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Jamestown to The Lewis and Clark Expedition

All of these digital editions present material from published volumes, including editorial annotations and transcriptions of thousands of documents. This subscription collection also provides powerful advanced search features. Part of the George Washington University's Documentary History of the First Federal Congress, project, this searchable online exhibit provides access not only to primary materials, but also to a teachers' guide and other resources.

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A list of resources and links to digital collections. Documents from the Continental Congress and the Constitutional Convention, This collection, presented by American Memory, includes excerpts from Congressional journals, resolutions, proclamations, committee reports, treaties, and early printed versions of the United States Constitution and the Declaration of Independence.

Papers of George Washington Digital Edition. This Rotunda collection includes all 59 volumes of the print edition published up to , encompassing five series and the complete diaries. Users can search by keyword, date, author, and recipient. The indexing of the print volumes is combined into a single online master index, and all internal document cross-references are linked. The digitized content may be navigated by series, date, or index entry. Contains approximately 7, interrogations of members of the crew of ships taken during the American Revolutionary War and Fourth Anglo-Dutch War ca.

It shows images of each interrogation of two, three, sometimes even six or more pages. Answers to the fourteen most researched questions are transcribed and stored in a searchable database. John Jay, Papers of An online index and database of over 13, documents, including correspondence, memos, diaries, etc.

Journals of the Lewis and Clark Expedition This site provides searchable full text of the Nebraska edition of the Lewis and Clark journals as well as images, audio files, Native American perspectives, and other texts. People of the Founding Era. The collection, selection, and publication of the correspondence of great and not so great Americans has a history nearly as old as the nation's.

Volumes of letters began appearing by the early nineteenth century, including those authored by obscure as well as by famous men. The goal of People of the Founding Era is twofold: one is biographical; the other is prosopographical. These important and complementary approaches allow the user to discover a complex and rich set of offerings. Revolutionary War Era Orderly Books. Orderly Books were the controlling document of day-to-day life in the military, most notably during the Revolutionary War.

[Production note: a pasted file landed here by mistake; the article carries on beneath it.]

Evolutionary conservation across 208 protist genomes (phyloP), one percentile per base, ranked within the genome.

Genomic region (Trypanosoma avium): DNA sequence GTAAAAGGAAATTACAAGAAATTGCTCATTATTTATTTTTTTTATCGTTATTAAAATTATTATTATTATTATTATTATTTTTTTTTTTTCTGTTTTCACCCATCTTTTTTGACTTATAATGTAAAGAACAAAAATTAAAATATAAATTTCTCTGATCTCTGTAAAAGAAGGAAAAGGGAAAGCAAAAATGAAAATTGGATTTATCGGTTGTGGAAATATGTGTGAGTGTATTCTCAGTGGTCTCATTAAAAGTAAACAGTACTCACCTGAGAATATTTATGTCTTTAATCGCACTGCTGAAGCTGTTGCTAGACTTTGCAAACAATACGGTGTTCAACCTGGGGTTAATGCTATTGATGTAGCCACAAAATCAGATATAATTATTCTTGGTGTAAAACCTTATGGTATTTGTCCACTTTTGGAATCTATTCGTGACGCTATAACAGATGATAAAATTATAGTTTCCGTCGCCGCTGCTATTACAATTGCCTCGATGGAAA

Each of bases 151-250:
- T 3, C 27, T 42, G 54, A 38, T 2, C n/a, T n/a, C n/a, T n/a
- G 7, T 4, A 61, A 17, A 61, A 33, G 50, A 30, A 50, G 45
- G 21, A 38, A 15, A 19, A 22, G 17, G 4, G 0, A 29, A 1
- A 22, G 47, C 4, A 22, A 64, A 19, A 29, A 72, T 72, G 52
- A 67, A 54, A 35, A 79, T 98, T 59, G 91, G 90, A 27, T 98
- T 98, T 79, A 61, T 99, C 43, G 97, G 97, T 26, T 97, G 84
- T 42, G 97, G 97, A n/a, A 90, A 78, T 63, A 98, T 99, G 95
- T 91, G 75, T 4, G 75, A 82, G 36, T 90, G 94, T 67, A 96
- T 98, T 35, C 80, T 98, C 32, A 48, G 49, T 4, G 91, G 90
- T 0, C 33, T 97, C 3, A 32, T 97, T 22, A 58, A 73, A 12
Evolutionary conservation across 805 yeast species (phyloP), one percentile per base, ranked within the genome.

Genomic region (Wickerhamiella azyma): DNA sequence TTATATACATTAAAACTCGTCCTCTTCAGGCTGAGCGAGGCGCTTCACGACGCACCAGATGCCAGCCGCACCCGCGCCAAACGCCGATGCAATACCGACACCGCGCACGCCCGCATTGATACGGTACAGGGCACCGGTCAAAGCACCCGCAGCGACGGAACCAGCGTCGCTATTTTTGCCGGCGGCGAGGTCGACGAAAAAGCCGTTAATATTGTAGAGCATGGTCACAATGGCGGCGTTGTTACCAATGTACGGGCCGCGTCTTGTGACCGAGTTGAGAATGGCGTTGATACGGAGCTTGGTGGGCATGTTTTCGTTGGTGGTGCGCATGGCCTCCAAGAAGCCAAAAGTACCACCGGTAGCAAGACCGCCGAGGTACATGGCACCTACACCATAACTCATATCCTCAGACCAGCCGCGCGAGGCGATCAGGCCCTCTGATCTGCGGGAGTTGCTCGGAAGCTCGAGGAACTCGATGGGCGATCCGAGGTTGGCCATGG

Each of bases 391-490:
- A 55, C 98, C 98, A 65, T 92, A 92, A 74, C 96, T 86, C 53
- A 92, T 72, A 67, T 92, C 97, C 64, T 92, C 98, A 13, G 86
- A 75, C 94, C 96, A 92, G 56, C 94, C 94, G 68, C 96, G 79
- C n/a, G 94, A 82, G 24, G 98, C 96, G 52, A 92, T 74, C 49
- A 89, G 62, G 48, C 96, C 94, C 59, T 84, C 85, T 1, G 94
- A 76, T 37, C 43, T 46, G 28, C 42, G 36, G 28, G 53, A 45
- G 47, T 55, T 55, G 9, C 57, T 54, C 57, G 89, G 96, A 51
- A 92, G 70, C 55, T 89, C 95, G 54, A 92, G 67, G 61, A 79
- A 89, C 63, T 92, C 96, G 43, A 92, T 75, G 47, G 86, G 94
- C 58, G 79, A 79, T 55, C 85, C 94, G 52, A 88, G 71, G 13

These are handwritten volumes documenting military orders, movements and engagements by brigade, regiment, company and other specific military units between and Sid Lapidus Collection on Liberty and the American Revolution Donated to the Princeton Library, this collection includes more than books, pamphlets and prints representing the following themes: the intellectual origins of the American Revolution; the Revolution itself; the early years of the republic; the resulting spread of democratic ideas in the Atlantic world; and the effort to abolish the slave trade in both Great Britain and the United States.

The Atlantic Slave Trade and Slave Life in the Americas: A Visual Record Compiled by the University of Virginia, this collection includes 1, images from a wide range of sources, most of them dating from the period of slavery. Black Abolitionist Archive From the s to the Civil War, close to black abolitionists who were involved in the antislavery movement.

A Child's First Book of American History (PB)

This University of Detroit Mercy collection provides access to over speeches by antebellum blacks and approximately 1, editorials from the period. Born in Slavery: Slave Narratives from the Federal Writers' Project, Contains more than 2, first-person accounts of slavery and black-and-white photographs of former slaves. California Underground Railroad more The digital archive documents a compelling chapter of California history.

Launched as part of the Cal State Sacramento's celebration of Black History Month , the archive includes digital images of letters, journals, photographs, documents, newspapers and more to tell the often overlooked experiences of African-American slaves in California. Documenting the American South: North American Slave Narratives This digital initiative, by the University Library at the University of North Carolina-Chapel Hill, provides access to texts, images, and audio files related to southern history, literature, and culture. The Dred Scott Case Collection The records displayed in this exhibit document the Scotts' early struggle to gain their freedom through litigation and are the only extant records of this significant case as it was heard in the St.